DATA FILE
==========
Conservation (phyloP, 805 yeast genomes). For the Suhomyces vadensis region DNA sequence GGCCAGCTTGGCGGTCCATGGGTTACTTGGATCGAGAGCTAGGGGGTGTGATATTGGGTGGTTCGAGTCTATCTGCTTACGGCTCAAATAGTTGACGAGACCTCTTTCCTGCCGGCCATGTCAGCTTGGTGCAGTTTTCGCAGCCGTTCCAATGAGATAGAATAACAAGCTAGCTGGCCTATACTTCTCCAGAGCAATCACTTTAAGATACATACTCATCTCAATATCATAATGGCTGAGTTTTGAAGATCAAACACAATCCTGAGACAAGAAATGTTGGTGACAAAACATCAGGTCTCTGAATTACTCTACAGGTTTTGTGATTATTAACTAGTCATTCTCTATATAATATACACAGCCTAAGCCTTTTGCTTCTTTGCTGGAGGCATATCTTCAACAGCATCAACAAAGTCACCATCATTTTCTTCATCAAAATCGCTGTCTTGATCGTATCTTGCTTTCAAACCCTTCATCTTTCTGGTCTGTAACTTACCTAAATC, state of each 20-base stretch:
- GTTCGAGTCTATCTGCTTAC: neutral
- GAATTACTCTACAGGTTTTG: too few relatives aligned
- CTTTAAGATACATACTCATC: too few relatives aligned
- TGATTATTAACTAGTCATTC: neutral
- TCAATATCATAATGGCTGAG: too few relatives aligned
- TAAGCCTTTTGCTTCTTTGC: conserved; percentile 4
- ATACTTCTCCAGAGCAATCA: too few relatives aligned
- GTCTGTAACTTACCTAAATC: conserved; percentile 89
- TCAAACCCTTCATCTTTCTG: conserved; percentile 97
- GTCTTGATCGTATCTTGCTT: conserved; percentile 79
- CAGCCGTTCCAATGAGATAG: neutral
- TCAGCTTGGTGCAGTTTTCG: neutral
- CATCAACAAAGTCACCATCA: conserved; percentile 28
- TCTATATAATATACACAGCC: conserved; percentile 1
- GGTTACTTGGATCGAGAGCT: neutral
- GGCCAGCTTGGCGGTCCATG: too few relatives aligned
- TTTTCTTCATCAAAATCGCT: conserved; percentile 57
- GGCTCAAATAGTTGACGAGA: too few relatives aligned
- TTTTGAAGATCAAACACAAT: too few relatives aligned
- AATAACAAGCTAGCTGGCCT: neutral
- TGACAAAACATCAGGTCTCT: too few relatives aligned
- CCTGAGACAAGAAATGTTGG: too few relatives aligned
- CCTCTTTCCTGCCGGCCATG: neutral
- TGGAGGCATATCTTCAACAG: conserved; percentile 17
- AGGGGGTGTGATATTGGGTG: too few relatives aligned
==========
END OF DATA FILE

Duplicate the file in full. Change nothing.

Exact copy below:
Conservation (phyloP, 805 yeast genomes). For the Suhomyces vadensis region DNA sequence GGCCAGCTTGGCGGTCCATGGGTTACTTGGATCGAGAGCTAGGGGGTGTGATATTGGGTGGTTCGAGTCTATCTGCTTACGGCTCAAATAGTTGACGAGACCTCTTTCCTGCCGGCCATGTCAGCTTGGTGCAGTTTTCGCAGCCGTTCCAATGAGATAGAATAACAAGCTAGCTGGCCTATACTTCTCCAGAGCAATCACTTTAAGATACATACTCATCTCAATATCATAATGGCTGAGTTTTGAAGATCAAACACAATCCTGAGACAAGAAATGTTGGTGACAAAACATCAGGTCTCTGAATTACTCTACAGGTTTTGTGATTATTAACTAGTCATTCTCTATATAATATACACAGCCTAAGCCTTTTGCTTCTTTGCTGGAGGCATATCTTCAACAGCATCAACAAAGTCACCATCATTTTCTTCATCAAAATCGCTGTCTTGATCGTATCTTGCTTTCAAACCCTTCATCTTTCTGGTCTGTAACTTACCTAAATC, state of each 20-base stretch:
- GTTCGAGTCTATCTGCTTAC: neutral
- GAATTACTCTACAGGTTTTG: too few relatives aligned
- CTTTAAGATACATACTCATC: too few relatives aligned
- TGATTATTAACTAGTCATTC: neutral
- TCAATATCATAATGGCTGAG: too few relatives aligned
- TAAGCCTTTTGCTTCTTTGC: conserved; percentile 4
- ATACTTCTCCAGAGCAATCA: too few relatives aligned
- GTCTGTAACTTACCTAAATC: conserved; percentile 89
- TCAAACCCTTCATCTTTCTG: conserved; percentile 97
- GTCTTGATCGTATCTTGCTT: conserved; percentile 79
- CAGCCGTTCCAATGAGATAG: neutral
- TCAGCTTGGTGCAGTTTTCG: neutral
- CATCAACAAAGTCACCATCA: conserved; percentile 28
- TCTATATAATATACACAGCC: conserved; percentile 1
- GGTTACTTGGATCGAGAGCT: neutral
- GGCCAGCTTGGCGGTCCATG: too few relatives aligned
- TTTTCTTCATCAAAATCGCT: conserved; percentile 57
- GGCTCAAATAGTTGACGAGA: too few relatives aligned
- TTTTGAAGATCAAACACAAT: too few relatives aligned
- AATAACAAGCTAGCTGGCCT: neutral
- TGACAAAACATCAGGTCTCT: too few relatives aligned
- CCTGAGACAAGAAATGTTGG: too few relatives aligned
- CCTCTTTCCTGCCGGCCATG: neutral
- TGGAGGCATATCTTCAACAG: conserved; percentile 17
- AGGGGGTGTGATATTGGGTG: too few relatives aligned